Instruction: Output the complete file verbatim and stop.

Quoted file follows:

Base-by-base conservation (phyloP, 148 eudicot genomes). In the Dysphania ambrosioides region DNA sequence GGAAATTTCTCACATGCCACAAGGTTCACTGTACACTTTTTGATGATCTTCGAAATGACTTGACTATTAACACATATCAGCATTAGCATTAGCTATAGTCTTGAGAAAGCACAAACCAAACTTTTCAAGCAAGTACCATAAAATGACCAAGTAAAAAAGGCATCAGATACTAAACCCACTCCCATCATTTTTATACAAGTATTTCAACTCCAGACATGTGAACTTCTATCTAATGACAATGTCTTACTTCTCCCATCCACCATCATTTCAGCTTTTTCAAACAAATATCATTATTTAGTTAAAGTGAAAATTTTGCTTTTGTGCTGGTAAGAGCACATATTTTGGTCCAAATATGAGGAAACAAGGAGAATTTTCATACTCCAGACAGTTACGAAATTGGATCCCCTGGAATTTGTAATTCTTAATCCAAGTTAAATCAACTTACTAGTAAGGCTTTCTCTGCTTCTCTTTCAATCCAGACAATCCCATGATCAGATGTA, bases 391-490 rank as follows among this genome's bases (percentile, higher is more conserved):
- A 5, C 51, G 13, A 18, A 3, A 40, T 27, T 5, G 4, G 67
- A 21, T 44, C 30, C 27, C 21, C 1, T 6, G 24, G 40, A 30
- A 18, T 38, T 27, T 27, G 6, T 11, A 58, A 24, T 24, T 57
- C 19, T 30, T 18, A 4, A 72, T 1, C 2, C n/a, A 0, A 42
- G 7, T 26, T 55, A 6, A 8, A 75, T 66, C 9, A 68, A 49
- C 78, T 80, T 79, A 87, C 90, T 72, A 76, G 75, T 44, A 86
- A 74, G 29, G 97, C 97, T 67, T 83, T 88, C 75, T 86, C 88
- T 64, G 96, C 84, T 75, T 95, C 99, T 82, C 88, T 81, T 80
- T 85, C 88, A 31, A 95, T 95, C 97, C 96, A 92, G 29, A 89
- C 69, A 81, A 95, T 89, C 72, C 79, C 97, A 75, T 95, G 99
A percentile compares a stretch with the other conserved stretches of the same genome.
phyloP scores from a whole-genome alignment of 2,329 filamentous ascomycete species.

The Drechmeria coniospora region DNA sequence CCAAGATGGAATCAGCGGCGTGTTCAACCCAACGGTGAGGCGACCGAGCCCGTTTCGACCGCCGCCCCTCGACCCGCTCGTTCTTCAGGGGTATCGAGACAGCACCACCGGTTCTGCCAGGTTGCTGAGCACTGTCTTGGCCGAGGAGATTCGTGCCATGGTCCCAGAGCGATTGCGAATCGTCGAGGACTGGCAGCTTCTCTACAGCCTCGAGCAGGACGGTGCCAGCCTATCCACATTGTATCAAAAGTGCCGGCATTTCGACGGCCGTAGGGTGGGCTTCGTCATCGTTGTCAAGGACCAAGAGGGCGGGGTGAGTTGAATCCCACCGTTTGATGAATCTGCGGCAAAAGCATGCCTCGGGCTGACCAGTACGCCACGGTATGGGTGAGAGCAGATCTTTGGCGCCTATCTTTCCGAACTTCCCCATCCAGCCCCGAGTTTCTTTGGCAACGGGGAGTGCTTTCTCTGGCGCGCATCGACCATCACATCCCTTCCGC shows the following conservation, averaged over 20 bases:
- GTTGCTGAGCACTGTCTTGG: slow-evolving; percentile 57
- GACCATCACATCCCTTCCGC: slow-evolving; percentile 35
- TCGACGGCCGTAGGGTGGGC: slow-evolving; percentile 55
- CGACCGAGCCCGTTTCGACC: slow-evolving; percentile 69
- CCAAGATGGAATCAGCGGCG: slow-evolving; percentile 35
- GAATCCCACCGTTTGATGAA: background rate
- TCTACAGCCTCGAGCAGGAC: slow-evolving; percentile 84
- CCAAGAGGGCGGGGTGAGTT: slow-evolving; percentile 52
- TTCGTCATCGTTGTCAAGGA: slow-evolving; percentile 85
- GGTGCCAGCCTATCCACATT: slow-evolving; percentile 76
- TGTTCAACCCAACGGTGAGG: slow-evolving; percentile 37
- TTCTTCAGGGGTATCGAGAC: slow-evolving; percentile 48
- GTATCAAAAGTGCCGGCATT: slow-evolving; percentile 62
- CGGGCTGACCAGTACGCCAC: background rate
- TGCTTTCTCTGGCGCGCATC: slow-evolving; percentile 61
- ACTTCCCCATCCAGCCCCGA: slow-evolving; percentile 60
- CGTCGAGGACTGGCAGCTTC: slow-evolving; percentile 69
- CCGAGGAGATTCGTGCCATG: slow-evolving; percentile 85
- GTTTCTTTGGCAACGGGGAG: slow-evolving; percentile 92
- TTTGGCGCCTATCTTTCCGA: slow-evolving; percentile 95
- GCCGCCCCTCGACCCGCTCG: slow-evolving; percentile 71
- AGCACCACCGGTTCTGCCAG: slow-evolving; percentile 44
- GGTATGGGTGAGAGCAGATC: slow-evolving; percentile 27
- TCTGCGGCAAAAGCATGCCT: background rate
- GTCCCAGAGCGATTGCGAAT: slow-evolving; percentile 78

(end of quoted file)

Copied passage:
Base-by-base conservation (phyloP, 148 eudicot genomes). In the Dysphania ambrosioides region DNA sequence GGAAATTTCTCACATGCCACAAGGTTCACTGTACACTTTTTGATGATCTTCGAAATGACTTGACTATTAACACATATCAGCATTAGCATTAGCTATAGTCTTGAGAAAGCACAAACCAAACTTTTCAAGCAAGTACCATAAAATGACCAAGTAAAAAAGGCATCAGATACTAAACCCACTCCCATCATTTTTATACAAGTATTTCAACTCCAGACATGTGAACTTCTATCTAATGACAATGTCTTACTTCTCCCATCCACCATCATTTCAGCTTTTTCAAACAAATATCATTATTTAGTTAAAGTGAAAATTTTGCTTTTGTGCTGGTAAGAGCACATATTTTGGTCCAAATATGAGGAAACAAGGAGAATTTTCATACTCCAGACAGTTACGAAATTGGATCCCCTGGAATTTGTAATTCTTAATCCAAGTTAAATCAACTTACTAGTAAGGCTTTCTCTGCTTCTCTTTCAATCCAGACAATCCCATGATCAGATGTA, bases 391-490 rank as follows among this genome's bases (percentile, higher is more conserved):
- A 5, C 51, G 13, A 18, A 3, A 40, T 27, T 5, G 4, G 67
- A 21, T 44, C 30, C 27, C 21, C 1, T 6, G 24, G 40, A 30
- A 18, T 38, T 27, T 27, G 6, T 11, A 58, A 24, T 24, T 57
- C 19, T 30, T 18, A 4, A 72, T 1, C 2, C n/a, A 0, A 42
- G 7, T 26, T 55, A 6, A 8, A 75, T 66, C 9, A 68, A 49
- C 78, T 80, T 79, A 87, C 90, T 72, A 76, G 75, T 44, A 86
- A 74, G 29, G 97, C 97, T 67, T 83, T 88, C 75, T 86, C 88
- T 64, G 96, C 84, T 75, T 95, C 99, T 82, C 88, T 81, T 80
- T 85, C 88, A 31, A 95, T 95, C 97, C 96, A 92, G 29, A 89
- C 69, A 81, A 95, T 89, C 72, C 79, C 97, A 75, T 95, G 99
A percentile compares a stretch with the other conserved stretches of the same genome.
phyloP scores from a whole-genome alignment of 2,329 filamentous ascomycete species.

The Drechmeria coniospora region DNA sequence CCAAGATGGAATCAGCGGCGTGTTCAACCCAACGGTGAGGCGACCGAGCCCGTTTCGACCGCCGCCCCTCGACCCGCTCGTTCTTCAGGGGTATCGAGACAGCACCACCGGTTCTGCCAGGTTGCTGAGCACTGTCTTGGCCGAGGAGATTCGTGCCATGGTCCCAGAGCGATTGCGAATCGTCGAGGACTGGCAGCTTCTCTACAGCCTCGAGCAGGACGGTGCCAGCCTATCCACATTGTATCAAAAGTGCCGGCATTTCGACGGCCGTAGGGTGGGCTTCGTCATCGTTGTCAAGGACCAAGAGGGCGGGGTGAGTTGAATCCCACCGTTTGATGAATCTGCGGCAAAAGCATGCCTCGGGCTGACCAGTACGCCACGGTATGGGTGAGAGCAGATCTTTGGCGCCTATCTTTCCGAACTTCCCCATCCAGCCCCGAGTTTCTTTGGCAACGGGGAGTGCTTTCTCTGGCGCGCATCGACCATCACATCCCTTCCGC shows the following conservation, averaged over 20 bases:
- GTTGCTGAGCACTGTCTTGG: slow-evolving; percentile 57
- GACCATCACATCCCTTCCGC: slow-evolving; percentile 35
- TCGACGGCCGTAGGGTGGGC: slow-evolving; percentile 55
- CGACCGAGCCCGTTTCGACC: slow-evolving; percentile 69
- CCAAGATGGAATCAGCGGCG: slow-evolving; percentile 35
- GAATCCCACCGTTTGATGAA: background rate
- TCTACAGCCTCGAGCAGGAC: slow-evolving; percentile 84
- CCAAGAGGGCGGGGTGAGTT: slow-evolving; percentile 52
- TTCGTCATCGTTGTCAAGGA: slow-evolving; percentile 85
- GGTGCCAGCCTATCCACATT: slow-evolving; percentile 76
- TGTTCAACCCAACGGTGAGG: slow-evolving; percentile 37
- TTCTTCAGGGGTATCGAGAC: slow-evolving; percentile 48
- GTATCAAAAGTGCCGGCATT: slow-evolving; percentile 62
- CGGGCTGACCAGTACGCCAC: background rate
- TGCTTTCTCTGGCGCGCATC: slow-evolving; percentile 61
- ACTTCCCCATCCAGCCCCGA: slow-evolving; percentile 60
- CGTCGAGGACTGGCAGCTTC: slow-evolving; percentile 69
- CCGAGGAGATTCGTGCCATG: slow-evolving; percentile 85
- GTTTCTTTGGCAACGGGGAG: slow-evolving; percentile 92
- TTTGGCGCCTATCTTTCCGA: slow-evolving; percentile 95
- GCCGCCCCTCGACCCGCTCG: slow-evolving; percentile 71
- AGCACCACCGGTTCTGCCAG: slow-evolving; percentile 44
- GGTATGGGTGAGAGCAGATC: slow-evolving; percentile 27
- TCTGCGGCAAAAGCATGCCT: background rate
- GTCCCAGAGCGATTGCGAAT: slow-evolving; percentile 78